AA Edit | US downing of Chinese spy balloon justifiable

The Asian Age.

Opinion, Edit

Fear of advanced aerial technology of cutting edge kind to spy on a country’s nuclear missile silos is perceived to be threat to sovereignty

In this photo provided by Chad Fish, the remnants of a large balloon drift above the Atlantic Ocean, just off the coast of South Carolina, with a fighter jet and its contrail seen below it, Feb. 4, 2023. The downing of the suspected Chinese spy balloon by a missile from an F-22 fighter jet created a spectacle over one of the state's tourism hubs and drew crowds reacting with a mixture of bewildered gazing, distress and cheering. (Photo: AP)

A war is going on in Ukraine thanks to a Russian invasion and the Chinese have been indulging in brinkmanship over Taiwan. At such a fraught time when an increasingly bipolar world is suffused with tensions in a Cold War redux, it was intemperate of China to be flying spy balloons straight out of the 1950s, though these are extremely sophisticated spying weapons.

Regardless of all that will be said and done in the aftermath of the US downing the surveillance balloon over its territorial waters after days of indirect messaging across continents, the US action should be justified as unimpeachable. Any sovereign nation would have done that when it came to such a visible threat.

The protestations of innocence from China sound so unconvincing when the world knows that in this era of super spy satellites and extensive espionage when a refrigerator as well as a humble light bulb are thought capable of gathering information and relaying data, there is little to gain in flying spy balloons while pretending they are innocent aids of students of meteorology.

Fear of advanced aerial technology of the cutting edge kind to spy on a country’s nuclear missile silos is real, and perceived, logically enough, to be a threat to sovereignty. Incredulity is stretched when it is averred by those indulging in “Balloonacy” that a couple of these “civilian aircraft” with a payload running to three school bus lengths floating above North and South America got there because of the craft’s “limited steering capability.”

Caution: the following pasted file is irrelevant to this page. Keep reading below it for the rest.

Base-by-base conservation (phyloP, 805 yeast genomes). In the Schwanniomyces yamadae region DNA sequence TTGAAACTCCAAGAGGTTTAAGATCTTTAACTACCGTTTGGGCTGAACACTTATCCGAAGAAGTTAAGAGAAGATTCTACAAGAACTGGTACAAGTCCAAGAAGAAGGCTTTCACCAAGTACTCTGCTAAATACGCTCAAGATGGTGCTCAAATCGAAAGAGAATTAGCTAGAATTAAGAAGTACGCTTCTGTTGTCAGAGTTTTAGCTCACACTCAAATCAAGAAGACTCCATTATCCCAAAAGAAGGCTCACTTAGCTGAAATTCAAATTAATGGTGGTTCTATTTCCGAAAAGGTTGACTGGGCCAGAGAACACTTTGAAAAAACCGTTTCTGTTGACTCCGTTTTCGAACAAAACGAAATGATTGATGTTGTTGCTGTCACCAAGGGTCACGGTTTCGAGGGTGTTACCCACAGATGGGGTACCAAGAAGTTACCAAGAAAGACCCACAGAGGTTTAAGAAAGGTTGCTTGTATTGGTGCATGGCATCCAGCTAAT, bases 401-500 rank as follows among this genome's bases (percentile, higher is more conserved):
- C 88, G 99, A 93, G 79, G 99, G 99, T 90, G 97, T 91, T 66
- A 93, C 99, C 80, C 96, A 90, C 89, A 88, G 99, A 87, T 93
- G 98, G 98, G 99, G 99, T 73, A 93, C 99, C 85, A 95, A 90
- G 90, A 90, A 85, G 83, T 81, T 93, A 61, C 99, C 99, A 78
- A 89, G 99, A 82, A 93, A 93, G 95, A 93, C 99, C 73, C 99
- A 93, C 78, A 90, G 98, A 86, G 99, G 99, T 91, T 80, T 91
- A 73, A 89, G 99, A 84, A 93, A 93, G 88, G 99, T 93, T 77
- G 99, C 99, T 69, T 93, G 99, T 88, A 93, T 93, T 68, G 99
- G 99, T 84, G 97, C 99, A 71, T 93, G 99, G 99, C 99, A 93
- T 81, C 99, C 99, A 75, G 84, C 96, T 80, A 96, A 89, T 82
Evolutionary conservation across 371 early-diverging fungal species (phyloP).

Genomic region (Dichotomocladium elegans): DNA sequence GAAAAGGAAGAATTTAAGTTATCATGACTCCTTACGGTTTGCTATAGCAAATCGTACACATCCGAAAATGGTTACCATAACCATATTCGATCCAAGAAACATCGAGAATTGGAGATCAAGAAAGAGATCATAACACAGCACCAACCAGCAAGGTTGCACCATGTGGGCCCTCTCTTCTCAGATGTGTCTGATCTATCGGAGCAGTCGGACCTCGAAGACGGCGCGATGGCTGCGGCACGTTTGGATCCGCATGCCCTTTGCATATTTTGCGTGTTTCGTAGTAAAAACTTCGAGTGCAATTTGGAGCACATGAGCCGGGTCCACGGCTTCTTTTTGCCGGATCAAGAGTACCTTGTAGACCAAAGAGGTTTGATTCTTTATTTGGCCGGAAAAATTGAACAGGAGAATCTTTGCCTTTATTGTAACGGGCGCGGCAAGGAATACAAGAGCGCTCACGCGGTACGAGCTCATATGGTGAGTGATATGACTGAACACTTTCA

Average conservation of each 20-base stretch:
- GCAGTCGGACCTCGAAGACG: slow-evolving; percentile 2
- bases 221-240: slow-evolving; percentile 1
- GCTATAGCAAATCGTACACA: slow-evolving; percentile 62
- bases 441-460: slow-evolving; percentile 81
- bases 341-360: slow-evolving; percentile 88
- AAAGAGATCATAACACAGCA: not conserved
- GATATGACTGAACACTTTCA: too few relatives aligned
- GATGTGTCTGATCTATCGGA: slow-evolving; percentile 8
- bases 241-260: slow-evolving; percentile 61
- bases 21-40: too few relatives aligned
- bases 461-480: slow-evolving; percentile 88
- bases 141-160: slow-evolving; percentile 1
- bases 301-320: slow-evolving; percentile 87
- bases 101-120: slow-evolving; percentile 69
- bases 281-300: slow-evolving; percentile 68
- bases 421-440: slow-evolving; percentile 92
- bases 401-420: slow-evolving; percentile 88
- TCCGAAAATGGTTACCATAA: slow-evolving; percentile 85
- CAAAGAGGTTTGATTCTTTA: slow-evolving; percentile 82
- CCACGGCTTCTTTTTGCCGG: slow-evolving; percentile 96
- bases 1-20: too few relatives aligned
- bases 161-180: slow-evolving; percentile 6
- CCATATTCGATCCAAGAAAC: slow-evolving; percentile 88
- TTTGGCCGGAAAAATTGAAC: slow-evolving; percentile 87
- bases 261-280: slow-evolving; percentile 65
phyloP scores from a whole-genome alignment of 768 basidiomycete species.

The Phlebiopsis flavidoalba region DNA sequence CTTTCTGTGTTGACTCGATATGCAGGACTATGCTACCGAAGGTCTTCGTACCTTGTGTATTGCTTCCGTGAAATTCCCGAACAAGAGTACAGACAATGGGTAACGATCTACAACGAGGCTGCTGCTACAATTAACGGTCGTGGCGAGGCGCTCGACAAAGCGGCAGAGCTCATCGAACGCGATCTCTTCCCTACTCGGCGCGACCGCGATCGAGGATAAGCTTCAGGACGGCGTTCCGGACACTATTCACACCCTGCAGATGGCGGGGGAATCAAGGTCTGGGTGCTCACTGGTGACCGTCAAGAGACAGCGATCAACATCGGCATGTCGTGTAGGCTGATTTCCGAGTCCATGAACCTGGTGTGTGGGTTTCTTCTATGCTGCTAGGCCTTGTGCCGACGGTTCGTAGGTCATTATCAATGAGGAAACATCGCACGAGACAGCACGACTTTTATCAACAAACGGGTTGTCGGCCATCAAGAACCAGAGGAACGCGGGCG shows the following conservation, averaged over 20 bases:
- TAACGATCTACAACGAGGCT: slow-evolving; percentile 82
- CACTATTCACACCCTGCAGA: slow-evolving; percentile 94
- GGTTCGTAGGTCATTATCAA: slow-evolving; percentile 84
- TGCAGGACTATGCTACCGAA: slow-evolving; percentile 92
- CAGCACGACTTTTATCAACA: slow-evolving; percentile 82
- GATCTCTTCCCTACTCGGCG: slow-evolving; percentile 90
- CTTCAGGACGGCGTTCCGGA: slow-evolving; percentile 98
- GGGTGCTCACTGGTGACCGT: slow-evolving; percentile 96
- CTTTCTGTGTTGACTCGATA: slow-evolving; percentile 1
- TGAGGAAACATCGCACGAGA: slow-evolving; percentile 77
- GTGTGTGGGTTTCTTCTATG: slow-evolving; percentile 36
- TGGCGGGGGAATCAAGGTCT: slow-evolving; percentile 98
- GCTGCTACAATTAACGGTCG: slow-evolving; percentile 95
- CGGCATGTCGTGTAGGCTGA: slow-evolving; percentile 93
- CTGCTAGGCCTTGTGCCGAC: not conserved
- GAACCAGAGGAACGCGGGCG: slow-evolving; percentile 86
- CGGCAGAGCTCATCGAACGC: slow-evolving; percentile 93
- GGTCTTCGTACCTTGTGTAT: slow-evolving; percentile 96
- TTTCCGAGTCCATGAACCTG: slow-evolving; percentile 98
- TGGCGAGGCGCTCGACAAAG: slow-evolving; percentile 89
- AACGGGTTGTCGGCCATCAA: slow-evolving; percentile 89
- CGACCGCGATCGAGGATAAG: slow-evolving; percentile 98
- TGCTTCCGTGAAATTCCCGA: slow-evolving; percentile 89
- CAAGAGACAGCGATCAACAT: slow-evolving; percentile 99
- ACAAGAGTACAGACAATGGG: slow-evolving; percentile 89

Notwithstanding some experts propounding theories about how difficult it is to shoot down these balloons flying at 60,000+ feet, all it took was one Sidewinder missile fired from a supersonic jet to bring it down. If the US civilian and military command wished to wait for the balloon to go past land and fly over water to bring it down, it was again strategically logical.

It is almost absurd to think, given the technological options available to superpowers today, that balloons could bring about a nuclear conflict between the United States and China. It is clear that besides all instant communications among nuclear-armed superpowers, a mechanism is also needed to keep all informed if so much as a weather balloon has to go up in the air lest it lose its way among the atmospheric wind currents.

Bullying and brinkmanship go hand in hand. But it is time the bluff was called. If China is playing spy games of an ancient kind at this time, it can only be seen as a country willing to join others in not respecting the territorial integrity of sovereign nations. Its threats of reprisals can only seen as acts of a bully even in such a non-life threatening crisis as Chinese officials did not even call to work out a way to deal with its truant balloons.

The result is further deterioration in the quality of relations between superpowers with the US cancelling the visit of Anthony J. Blinken, the first high level US official who was to go to China in the last few years. It would be optimistic to believe China would change tack after its sophisticated balloon was shot down and open up channels of communication with the US and its allies, particularly India with whom it shares a long land border too. China will not change, but other nations facing it would have to perk up their counterintelligence systems to cope with insidious threats.